Francis Wagusi, CCK director general, said the telecom license which was issued in 1999 is due to expire on June 30, 2014, and has given the company until then to improve its quality of service, otherwise a license could be withheld.
"We are not going to allow consumers of services that we regulate get poor services when they are paying for them," Wagusi said.
He added that Safaricom has for the last three years failed to meet the minimum quality of standards threshold.
“We have had issues with Safaricom on this for the last three years plus another one firm. We would want Kenyans to get good service because as a commission we have invested in our resources to ensure that all the firms provide the best.”
Wangusi added that the commission decided to make the announcement early to give Safaricom plenty of time to meet the required conditions.
Some of the quality of service required by CCK to all mobile communication providers include customers experiencing value for money, ease of use of the service or product, professionalism of the service provider in the provision of the services and flexibility, in terms of consumers being able to switch from one operator to another and security in secure conversations and data sent or received.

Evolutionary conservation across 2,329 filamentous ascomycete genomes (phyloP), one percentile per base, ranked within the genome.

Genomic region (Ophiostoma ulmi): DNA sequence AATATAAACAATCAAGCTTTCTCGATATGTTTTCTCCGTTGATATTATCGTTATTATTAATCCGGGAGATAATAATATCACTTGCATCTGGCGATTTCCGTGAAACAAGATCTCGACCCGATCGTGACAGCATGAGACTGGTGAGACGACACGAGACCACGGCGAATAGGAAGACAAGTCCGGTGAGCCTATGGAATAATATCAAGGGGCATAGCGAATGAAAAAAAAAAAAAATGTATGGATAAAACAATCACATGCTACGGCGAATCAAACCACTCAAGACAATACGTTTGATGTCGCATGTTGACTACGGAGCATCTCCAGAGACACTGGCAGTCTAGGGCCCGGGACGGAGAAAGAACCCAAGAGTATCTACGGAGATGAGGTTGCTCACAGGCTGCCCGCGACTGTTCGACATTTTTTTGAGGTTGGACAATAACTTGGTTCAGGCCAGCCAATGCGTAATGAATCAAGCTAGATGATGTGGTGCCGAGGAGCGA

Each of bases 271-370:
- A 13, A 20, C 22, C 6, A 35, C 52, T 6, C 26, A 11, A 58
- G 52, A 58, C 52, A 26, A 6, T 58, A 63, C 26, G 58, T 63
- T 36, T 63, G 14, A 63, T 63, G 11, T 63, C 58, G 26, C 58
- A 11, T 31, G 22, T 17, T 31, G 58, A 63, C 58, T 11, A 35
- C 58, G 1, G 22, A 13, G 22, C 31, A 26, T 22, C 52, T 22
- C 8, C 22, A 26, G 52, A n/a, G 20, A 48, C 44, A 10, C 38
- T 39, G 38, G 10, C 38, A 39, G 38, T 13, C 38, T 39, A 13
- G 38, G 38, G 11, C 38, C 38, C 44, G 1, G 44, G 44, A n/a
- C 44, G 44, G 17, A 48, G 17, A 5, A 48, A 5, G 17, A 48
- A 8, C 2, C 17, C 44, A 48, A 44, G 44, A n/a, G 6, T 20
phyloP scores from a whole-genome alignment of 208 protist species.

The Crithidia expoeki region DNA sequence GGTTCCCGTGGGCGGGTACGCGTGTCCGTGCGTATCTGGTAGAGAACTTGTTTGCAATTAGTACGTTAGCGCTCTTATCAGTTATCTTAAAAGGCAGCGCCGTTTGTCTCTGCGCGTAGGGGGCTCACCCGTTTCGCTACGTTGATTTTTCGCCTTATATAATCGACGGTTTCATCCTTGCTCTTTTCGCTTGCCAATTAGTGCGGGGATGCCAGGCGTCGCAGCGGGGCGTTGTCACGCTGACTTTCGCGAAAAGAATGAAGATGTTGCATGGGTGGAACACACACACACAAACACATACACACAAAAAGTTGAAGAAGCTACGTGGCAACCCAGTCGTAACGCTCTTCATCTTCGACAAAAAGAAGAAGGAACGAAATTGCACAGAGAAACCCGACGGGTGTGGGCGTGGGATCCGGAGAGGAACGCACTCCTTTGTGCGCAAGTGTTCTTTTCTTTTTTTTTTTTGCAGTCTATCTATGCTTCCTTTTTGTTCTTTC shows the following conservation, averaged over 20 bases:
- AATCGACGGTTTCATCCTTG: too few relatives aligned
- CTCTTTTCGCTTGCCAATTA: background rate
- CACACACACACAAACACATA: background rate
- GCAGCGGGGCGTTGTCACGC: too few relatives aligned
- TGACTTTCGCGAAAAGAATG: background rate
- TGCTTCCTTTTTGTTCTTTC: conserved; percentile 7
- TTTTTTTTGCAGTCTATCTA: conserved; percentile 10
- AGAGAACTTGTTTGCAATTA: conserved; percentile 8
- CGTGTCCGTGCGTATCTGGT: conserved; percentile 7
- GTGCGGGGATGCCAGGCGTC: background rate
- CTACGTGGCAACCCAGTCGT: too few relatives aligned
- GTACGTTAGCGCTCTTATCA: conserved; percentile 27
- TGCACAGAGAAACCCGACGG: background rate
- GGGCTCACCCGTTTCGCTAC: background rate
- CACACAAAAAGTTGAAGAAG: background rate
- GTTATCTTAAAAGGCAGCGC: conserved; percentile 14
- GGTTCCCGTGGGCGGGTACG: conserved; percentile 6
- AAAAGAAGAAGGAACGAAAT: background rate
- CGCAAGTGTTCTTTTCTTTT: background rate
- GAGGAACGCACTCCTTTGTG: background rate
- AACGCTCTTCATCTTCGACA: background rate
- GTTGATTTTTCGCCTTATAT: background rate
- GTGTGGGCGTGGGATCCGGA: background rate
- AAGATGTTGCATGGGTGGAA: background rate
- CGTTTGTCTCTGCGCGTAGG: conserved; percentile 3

CCK surveys quality of service on eight parameters: completed calls rate, call set-up success rate, dropped calls, blocked calls, speech quality, handover success rate, call set-up time and signal strength.
If Safaricom's license is renewed come June 2014, it will operate for another 10 years after which the license will be subjected to an auction where the most competitive bid will be issued with that license.
In the region, some countries have fined operators heavily with others cancelling licence over poor service.
In 2011, Rwanda revoked the licence of Rwandatel and fined MTN over the issue while in the past 12 months Nigerian operators have paid more than NGN1.3 billion (US$8 million) in fines because of poor services.
The three other mobile operators Airtel, Essar ‘s Yu and Orange Kenya would pay the same amount for renewal of their licenses for a further term of 10 year to ensure a level playing ground for all service providers in the sector.